Bank lending is specially important for companies. The theory of financial contracting under asymmetric information holds that information-intensive and information-problematic firms submit to the tight and detailed loan covenants so as to reduce agency costs. They delegate the tasks of monitoring and renegotiating debt contracts to financial intermediaries because these tasks are costly and the intermediaries are in a better position to reduce the costs. Intermediaries are more efficient in monitoring debt contracts because they are unlikely to free-ride on information-production by others as they have a larger stake, and they can renegotiate contracts more cheaply than the dispersed debenture holders. The public bond covenants tend to set their conditions on events that are relatively easy to verify, viz., a major change in capital structure or a downgrading of credit rating. In contrast, the intermediary loan contracts are conditioned by performance measures such as working capital and net worth, which are less easily controlled by the managers.

Further, the violation of a financial covenant often triggers financial distress. When this happens, banks can restructure the terms of contracts, viz., wave covenants, extend maturity, extend more loans, and require more collateral. Such flexibility reduces the cost of financial distress. Information asymmetries and free riding by bondholders, on the other hand, may force the financially distressed firms into inefficient spending cutbacks, and even bankruptcy. It has been found in the US that the firms' stock prices rise after an announcement that they have received bank loans, while they fall in response to announcement of a public bond offering.

Similarly, there are reasons why loans from even other financial institutions may not be a perfect substitute for bank loans. The economies of scope between deposit taking and lending give banks an information advantage over finance companies and other financial institutions. The deposit history of firms may inform banks about the credit risk involved in lending to these firms. Information on deposits activity may also make it easier for banks to monitor working capital covenants.

The phenomenon of "compensating balances" can mostly exist only in the case of banks, and not other institutions. The lending and deposit-taking activities of banks are complementary, and, go to build up banking relationship which increases the availability of funds to the firms, which, in turn, enables them to partially avoid taking more expensive trade credit. Personal relationships are far less important in borrowing from other financial institutions than from banks. Moreover, significant differences in collateral requirements exist between banks and other financial institutions. All such differences effectively segment the market for business lending, and make bank loans highly unsubstitutable.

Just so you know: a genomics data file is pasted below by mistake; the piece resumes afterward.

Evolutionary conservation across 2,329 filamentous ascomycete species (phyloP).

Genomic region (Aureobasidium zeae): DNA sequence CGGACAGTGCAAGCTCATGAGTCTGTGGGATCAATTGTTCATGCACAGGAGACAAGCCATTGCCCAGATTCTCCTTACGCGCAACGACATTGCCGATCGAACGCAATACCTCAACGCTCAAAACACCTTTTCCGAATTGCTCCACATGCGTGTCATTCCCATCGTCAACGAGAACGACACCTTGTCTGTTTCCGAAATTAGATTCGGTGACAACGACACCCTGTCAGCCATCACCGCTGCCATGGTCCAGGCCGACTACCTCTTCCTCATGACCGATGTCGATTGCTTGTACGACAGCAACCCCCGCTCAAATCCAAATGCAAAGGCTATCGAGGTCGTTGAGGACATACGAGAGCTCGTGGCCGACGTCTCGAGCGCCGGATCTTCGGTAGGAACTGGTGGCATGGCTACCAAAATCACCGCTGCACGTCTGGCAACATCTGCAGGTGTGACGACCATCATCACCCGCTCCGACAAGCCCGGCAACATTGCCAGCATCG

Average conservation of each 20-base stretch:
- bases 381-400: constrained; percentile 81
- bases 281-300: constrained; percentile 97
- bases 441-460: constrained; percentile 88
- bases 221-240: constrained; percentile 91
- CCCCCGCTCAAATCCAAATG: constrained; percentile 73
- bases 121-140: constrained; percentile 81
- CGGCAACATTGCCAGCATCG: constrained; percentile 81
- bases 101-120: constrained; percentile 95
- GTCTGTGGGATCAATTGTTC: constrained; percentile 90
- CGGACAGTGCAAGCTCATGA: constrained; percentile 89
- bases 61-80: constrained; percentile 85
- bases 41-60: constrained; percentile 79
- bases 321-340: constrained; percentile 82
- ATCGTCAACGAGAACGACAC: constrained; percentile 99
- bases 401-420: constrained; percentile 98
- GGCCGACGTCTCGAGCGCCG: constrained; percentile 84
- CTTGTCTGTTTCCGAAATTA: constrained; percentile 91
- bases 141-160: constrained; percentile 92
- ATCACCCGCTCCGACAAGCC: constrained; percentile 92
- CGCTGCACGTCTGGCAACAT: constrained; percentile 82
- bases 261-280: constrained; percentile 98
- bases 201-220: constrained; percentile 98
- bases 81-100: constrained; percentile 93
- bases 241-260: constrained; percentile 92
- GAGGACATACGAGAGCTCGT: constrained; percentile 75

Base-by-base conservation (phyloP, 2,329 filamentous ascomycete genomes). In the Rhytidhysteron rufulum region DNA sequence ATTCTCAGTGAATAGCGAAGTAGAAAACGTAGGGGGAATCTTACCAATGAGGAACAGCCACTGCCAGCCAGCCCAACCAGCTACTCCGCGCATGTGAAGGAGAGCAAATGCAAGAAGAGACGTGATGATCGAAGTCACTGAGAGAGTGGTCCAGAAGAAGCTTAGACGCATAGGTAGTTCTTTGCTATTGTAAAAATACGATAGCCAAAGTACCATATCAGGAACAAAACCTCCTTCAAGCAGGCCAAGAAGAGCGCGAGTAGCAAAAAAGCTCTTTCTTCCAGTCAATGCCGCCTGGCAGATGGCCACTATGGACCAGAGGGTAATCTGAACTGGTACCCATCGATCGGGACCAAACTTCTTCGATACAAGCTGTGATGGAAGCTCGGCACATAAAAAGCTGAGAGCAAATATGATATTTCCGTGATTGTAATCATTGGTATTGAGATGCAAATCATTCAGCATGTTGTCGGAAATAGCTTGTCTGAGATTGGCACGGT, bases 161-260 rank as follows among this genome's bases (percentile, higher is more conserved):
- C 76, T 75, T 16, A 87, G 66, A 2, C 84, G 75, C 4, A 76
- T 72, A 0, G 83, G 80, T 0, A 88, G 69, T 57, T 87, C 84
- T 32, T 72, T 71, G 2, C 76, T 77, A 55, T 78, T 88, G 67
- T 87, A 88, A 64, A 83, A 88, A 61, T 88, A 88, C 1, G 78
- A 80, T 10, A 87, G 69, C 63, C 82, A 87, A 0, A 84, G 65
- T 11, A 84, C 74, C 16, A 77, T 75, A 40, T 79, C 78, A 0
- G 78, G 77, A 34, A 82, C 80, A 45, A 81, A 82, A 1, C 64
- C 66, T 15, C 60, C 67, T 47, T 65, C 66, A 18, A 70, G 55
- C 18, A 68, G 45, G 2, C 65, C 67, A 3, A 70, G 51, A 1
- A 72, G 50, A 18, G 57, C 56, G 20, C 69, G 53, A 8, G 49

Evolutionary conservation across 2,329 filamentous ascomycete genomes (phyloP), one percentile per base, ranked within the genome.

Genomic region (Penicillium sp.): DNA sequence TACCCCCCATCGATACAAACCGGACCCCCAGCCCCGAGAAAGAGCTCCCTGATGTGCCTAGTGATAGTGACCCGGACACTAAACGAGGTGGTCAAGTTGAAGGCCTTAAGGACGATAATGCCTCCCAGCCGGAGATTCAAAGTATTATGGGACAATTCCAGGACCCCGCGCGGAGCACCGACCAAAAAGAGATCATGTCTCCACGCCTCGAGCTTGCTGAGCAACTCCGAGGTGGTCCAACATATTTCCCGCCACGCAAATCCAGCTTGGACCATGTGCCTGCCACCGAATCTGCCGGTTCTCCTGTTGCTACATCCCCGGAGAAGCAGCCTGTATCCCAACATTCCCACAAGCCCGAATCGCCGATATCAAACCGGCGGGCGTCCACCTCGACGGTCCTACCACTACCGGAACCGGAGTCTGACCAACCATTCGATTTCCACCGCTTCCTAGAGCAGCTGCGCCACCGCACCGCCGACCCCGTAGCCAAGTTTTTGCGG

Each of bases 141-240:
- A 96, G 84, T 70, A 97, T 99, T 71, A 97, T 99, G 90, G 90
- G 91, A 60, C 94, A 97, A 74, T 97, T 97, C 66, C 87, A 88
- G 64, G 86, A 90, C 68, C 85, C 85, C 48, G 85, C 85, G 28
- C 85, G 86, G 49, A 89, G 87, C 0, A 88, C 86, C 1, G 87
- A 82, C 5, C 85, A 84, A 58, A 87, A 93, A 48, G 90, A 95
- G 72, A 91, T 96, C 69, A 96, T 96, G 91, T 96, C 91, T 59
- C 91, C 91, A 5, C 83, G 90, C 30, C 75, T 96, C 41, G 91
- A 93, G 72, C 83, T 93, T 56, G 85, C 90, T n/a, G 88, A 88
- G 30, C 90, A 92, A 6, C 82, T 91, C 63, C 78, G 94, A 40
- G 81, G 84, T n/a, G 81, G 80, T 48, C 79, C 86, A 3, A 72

Indian Banking System

The Indian banking system has a very wide reach and deep presence in metropolises, cities, semi-urban areas, and the remotest corners of the rural areas with its vast number of branches. It is one of the largest banking systems in the world. It has been rightly claimed in certain circles that the diversification and development of the Indian economy are in no small measure due to the active role banks have played in financing economic activities of different sectors They have been playing an important role in developing mutual funds, merchant banks, Primary Dealers, asset management companies, and debt markets. They operate as issuers, investors, underwriters, and guarantors in financial markets. By their participation, banks influence the growth and liquidity of debt markets. They would help in securitisation of debt market. They hold about 60 per cent of debt stock of government securities, and they account for more than 50 per cent of the issuance of bonds through public issues and private placements.

Because of such considerations, the important position which banks have historically come to occupy in India should not be unwittingly destroyed or undermined in the name of promoting equity culture. Otherwise, monetary authorities would find it more and more difficult to achieve the goal of stability of the financial system and of the prices. The banking reforms, therefore, must aim not only at profitable banking but also at a viable, sound, safe, and social banking.

Marketing of Banking Services

Marketing can be defined as a Social and Managerial process by which individuals & groups obtain what they need and want through creating offering and exchanging products of value with others.

However, marketing in banking aspect refers to the business of forging an maintaining consumer (including corporate customer) - financial relationship.